For every serious, often dangerous, and at times unexpected situation, these men and women in white are a phone call away.

"Every one of those calls has someone on the other end who's frightened about their loved ones," Mayor Kirk Caldwell said. 

To be considered a hero, you don't always have to be wearing a uniform.

"We also have civilians who step up when they're not working to help all of you do a better job saving lives, and to me that is a real definition of what a hero is," Mayor Caldwell said. 

For a full week, Emergency Medical Service personnel across the nation including here in Hawaii are being celebrated for the work they do to save lives and civilians are too. 

Many of them going beyond the call with the theme for this year's National EMS Week.

"So it's really a team. It's 365, all year and really every patient we see, we do something good for that patient in their time of need. Everyday they're heroes and we're taking care of patients and we know that," Speedy Bailey, AMR, said.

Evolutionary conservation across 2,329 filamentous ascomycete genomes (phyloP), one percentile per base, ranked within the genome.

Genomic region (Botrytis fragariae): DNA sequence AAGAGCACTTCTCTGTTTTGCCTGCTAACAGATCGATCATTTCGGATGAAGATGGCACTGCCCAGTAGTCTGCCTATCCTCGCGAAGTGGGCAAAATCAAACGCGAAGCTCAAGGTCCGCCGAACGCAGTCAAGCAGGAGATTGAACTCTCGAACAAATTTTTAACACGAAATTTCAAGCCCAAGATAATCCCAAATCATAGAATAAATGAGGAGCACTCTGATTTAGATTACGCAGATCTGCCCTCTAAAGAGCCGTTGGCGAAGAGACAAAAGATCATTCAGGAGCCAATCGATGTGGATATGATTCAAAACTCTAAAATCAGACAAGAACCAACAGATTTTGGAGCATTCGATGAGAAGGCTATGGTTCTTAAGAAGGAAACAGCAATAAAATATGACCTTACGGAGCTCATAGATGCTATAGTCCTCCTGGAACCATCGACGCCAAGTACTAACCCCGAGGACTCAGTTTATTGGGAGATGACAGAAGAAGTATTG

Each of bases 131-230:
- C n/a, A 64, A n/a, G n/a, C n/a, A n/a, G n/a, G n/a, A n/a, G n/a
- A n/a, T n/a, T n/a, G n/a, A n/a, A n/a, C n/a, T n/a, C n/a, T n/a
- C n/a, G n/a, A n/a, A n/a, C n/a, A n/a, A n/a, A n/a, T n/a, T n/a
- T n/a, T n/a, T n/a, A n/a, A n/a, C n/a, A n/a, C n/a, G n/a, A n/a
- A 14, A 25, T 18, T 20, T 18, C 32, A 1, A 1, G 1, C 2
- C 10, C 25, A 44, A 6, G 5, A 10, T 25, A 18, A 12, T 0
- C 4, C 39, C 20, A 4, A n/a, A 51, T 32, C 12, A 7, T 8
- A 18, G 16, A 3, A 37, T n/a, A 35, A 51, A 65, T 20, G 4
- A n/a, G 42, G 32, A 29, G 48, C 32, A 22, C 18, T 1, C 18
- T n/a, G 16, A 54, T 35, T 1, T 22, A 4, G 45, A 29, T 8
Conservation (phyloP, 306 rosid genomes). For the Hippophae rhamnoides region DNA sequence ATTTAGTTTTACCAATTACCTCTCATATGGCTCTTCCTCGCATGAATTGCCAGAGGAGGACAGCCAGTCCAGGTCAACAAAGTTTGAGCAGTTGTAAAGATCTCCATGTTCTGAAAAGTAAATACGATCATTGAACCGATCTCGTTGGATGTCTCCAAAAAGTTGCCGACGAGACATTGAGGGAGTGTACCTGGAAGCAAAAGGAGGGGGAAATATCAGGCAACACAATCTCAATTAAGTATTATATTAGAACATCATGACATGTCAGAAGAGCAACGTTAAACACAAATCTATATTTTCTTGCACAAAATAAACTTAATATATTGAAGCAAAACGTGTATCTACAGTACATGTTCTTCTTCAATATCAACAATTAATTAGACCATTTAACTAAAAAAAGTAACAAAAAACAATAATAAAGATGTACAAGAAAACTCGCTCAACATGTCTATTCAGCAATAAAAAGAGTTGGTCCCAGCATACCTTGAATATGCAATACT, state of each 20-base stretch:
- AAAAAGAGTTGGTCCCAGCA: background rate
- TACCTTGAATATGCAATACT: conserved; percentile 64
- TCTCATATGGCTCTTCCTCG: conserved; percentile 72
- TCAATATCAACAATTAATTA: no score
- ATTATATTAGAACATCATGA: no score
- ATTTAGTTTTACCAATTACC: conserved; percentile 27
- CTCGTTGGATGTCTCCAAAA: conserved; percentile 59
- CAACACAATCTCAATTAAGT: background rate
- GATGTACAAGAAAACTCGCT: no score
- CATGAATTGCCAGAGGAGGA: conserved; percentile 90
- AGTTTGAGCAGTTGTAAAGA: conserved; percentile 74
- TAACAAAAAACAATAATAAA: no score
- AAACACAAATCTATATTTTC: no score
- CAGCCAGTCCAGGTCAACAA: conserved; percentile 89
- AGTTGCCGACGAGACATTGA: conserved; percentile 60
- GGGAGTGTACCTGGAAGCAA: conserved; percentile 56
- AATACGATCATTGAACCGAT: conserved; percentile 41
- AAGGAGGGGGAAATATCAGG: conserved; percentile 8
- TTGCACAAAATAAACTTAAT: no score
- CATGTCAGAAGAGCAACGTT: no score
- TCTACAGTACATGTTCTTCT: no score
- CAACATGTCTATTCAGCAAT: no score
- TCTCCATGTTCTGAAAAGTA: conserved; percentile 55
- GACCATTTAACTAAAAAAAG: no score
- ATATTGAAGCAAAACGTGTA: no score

With an award in his hand, Jarred Campos was recognized for rising to the occasion back in March when he helped subdue an aggressive man in Makakilo who assaulted a paramedic.

A separate circumstance in April had these four men rushing to the aid of Alicia Kalima, who was found unresponsive in the Hawai'i Kai Costo parking lot.

"She's a very proud grandma and a very proud great-grandma. And she gets to be a grandma and great-grandma and celebrate life with us," Mayor Caldwell said. 

According to Honolulu Emergency Medical Services, there are over 200 paramedics and emergency technicians combined, but it's everyday people who help make a difference too.

"I think it's really heroic of my dad what he did, and I'm so happy for him that he won an award," Brooke Lim said of her father who was honored at the ceremony.